Tuesday, March 22, 2011

This Day in Literary History

Thirty-seven-year-old writer Jack London writes letters to H.G. Wells, George Bernard Shaw, and Winston Churchill, asking how much they are paid for their writing. London, who grew up in extreme poverty in Oakland, California, claimed all his life that his motives for writing were largely financial, but the quality of his literary work made him famous by the time he was 28.

London was born in San Francisco in 1876, the illegitimate son of an astrologer father and a mother who was a spiritualist and music teacher. His father abandoned the family, and Jack, whose last name at birth was Chaney, later assumed his stepfather's surname, London. From an early age, London struggled to make a living, working in a cannery and as a sailor, oyster pirate, and fish patroller. He also spent time as a hobo, riding trains. During the national economic crisis of 1893, he joined a march of unemployed workers and was jailed for vagrancy for a month.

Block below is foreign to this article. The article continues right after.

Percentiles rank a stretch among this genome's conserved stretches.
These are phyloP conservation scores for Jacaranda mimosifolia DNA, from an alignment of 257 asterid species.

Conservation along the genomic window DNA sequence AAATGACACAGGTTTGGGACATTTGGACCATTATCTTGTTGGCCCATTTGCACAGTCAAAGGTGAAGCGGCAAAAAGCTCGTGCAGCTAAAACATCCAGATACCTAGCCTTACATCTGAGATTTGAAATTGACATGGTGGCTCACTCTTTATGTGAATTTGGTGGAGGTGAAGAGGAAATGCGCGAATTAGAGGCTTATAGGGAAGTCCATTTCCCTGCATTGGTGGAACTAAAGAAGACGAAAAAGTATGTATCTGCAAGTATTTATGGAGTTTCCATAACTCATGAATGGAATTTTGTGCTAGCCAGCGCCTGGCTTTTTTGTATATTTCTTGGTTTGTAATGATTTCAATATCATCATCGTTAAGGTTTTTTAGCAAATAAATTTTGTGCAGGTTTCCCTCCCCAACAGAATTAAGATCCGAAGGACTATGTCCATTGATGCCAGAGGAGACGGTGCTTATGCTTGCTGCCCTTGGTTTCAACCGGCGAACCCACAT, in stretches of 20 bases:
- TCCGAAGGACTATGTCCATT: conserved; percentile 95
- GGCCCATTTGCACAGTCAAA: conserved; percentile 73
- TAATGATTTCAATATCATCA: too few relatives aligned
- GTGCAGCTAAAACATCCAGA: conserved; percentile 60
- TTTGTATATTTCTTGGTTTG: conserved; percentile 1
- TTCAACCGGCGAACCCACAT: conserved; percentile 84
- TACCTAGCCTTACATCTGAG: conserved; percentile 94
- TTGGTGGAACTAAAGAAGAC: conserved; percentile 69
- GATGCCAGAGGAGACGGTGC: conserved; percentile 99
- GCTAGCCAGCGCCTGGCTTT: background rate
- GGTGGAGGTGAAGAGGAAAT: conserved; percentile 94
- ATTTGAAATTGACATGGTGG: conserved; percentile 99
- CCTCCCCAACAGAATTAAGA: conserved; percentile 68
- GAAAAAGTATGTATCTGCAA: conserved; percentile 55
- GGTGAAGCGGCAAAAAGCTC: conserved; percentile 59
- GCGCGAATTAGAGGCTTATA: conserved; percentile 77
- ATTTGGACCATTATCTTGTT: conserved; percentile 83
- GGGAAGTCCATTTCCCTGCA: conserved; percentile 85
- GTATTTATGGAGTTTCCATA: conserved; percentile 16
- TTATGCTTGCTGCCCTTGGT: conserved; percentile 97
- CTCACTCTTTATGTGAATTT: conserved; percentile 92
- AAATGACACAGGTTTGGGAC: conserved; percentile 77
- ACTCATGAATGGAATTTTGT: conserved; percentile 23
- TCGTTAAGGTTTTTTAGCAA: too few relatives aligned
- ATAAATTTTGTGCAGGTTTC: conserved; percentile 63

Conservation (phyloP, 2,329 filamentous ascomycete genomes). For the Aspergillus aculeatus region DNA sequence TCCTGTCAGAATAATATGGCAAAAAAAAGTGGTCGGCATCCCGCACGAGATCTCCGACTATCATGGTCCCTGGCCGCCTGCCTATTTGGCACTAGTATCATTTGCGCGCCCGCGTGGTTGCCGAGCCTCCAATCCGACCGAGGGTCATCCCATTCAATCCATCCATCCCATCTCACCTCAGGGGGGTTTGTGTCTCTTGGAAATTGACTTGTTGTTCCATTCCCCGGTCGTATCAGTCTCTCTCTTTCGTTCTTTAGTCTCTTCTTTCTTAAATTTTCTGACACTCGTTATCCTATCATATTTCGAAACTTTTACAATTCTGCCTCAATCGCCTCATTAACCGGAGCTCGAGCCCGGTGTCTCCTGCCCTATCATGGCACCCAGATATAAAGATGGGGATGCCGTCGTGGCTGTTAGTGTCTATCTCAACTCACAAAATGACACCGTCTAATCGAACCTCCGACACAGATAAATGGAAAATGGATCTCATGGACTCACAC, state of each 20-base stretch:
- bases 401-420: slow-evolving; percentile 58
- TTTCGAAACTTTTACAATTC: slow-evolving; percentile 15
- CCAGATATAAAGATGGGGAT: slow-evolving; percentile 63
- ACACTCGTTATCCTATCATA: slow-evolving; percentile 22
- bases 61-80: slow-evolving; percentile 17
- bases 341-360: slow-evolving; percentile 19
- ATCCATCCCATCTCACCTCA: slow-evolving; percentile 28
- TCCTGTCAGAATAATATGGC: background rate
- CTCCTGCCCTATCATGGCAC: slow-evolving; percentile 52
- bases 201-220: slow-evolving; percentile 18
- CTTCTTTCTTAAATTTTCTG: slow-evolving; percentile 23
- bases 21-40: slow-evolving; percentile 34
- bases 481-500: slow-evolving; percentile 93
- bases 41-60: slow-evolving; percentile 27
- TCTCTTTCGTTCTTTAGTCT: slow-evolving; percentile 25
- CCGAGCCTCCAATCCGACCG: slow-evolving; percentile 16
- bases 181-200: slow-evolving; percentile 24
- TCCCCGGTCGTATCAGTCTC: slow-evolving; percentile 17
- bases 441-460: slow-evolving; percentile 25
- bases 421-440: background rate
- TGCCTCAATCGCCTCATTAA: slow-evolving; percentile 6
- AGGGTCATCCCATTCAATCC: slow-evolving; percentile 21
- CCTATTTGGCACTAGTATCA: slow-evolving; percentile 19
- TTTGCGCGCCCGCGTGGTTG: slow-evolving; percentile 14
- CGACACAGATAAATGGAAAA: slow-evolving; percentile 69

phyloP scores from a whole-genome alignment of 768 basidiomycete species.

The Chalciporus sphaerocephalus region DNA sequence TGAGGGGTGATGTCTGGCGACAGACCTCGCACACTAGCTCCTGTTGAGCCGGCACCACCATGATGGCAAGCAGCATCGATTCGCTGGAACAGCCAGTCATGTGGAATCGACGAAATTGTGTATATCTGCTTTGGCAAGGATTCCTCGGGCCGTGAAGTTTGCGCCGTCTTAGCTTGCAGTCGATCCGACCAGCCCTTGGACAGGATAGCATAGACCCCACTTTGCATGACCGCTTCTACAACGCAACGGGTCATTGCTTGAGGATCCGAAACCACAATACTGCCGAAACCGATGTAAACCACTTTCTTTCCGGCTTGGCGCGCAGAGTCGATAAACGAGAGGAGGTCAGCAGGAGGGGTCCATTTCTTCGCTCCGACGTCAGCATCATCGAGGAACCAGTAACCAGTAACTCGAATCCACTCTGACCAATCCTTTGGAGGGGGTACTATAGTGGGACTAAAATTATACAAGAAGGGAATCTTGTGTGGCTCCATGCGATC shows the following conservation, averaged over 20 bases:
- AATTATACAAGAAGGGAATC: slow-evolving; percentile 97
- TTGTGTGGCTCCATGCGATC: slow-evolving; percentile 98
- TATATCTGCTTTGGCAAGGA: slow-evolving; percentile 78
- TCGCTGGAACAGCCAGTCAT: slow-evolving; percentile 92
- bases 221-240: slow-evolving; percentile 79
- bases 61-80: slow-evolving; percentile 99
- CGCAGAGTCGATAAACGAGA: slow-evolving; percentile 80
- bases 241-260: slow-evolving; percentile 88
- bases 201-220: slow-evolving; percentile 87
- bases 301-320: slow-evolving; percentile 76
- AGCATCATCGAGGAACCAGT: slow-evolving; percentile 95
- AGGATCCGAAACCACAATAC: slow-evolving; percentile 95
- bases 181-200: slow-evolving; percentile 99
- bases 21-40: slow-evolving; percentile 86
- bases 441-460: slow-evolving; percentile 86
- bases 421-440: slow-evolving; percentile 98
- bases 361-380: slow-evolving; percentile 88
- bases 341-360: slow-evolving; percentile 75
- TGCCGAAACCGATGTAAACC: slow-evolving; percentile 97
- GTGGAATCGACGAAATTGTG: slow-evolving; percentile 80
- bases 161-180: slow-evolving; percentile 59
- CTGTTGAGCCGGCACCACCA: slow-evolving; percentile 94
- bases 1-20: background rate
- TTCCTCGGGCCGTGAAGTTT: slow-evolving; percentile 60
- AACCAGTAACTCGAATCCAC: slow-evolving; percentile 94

After his prison term, the 17-year-old London resolved to further his education. He completed an entire high school equivalency course in one year and enrolled at the University of California at Berkeley, where he read voraciously for a year. However, he dropped out to join the 1897 gold rush in Alaska's Klondike.

While in Alaska, London began writing stories about the region and submitting them to magazines with some success. In 1900, his first collection of stories, The Son of the Wolf, was published. Three years later, his story The Call of the Wild made him famous around the country. London continued to write stories of adventure amid the harsh natural elements. During his 17-year career, he wrote 50 fiction and nonfiction books. He settled in Northern California about 1911, having already written most of his best work. London, a heavy drinker, died in 1916; many scholars believe he committed suicide.

Originally published on History.com.

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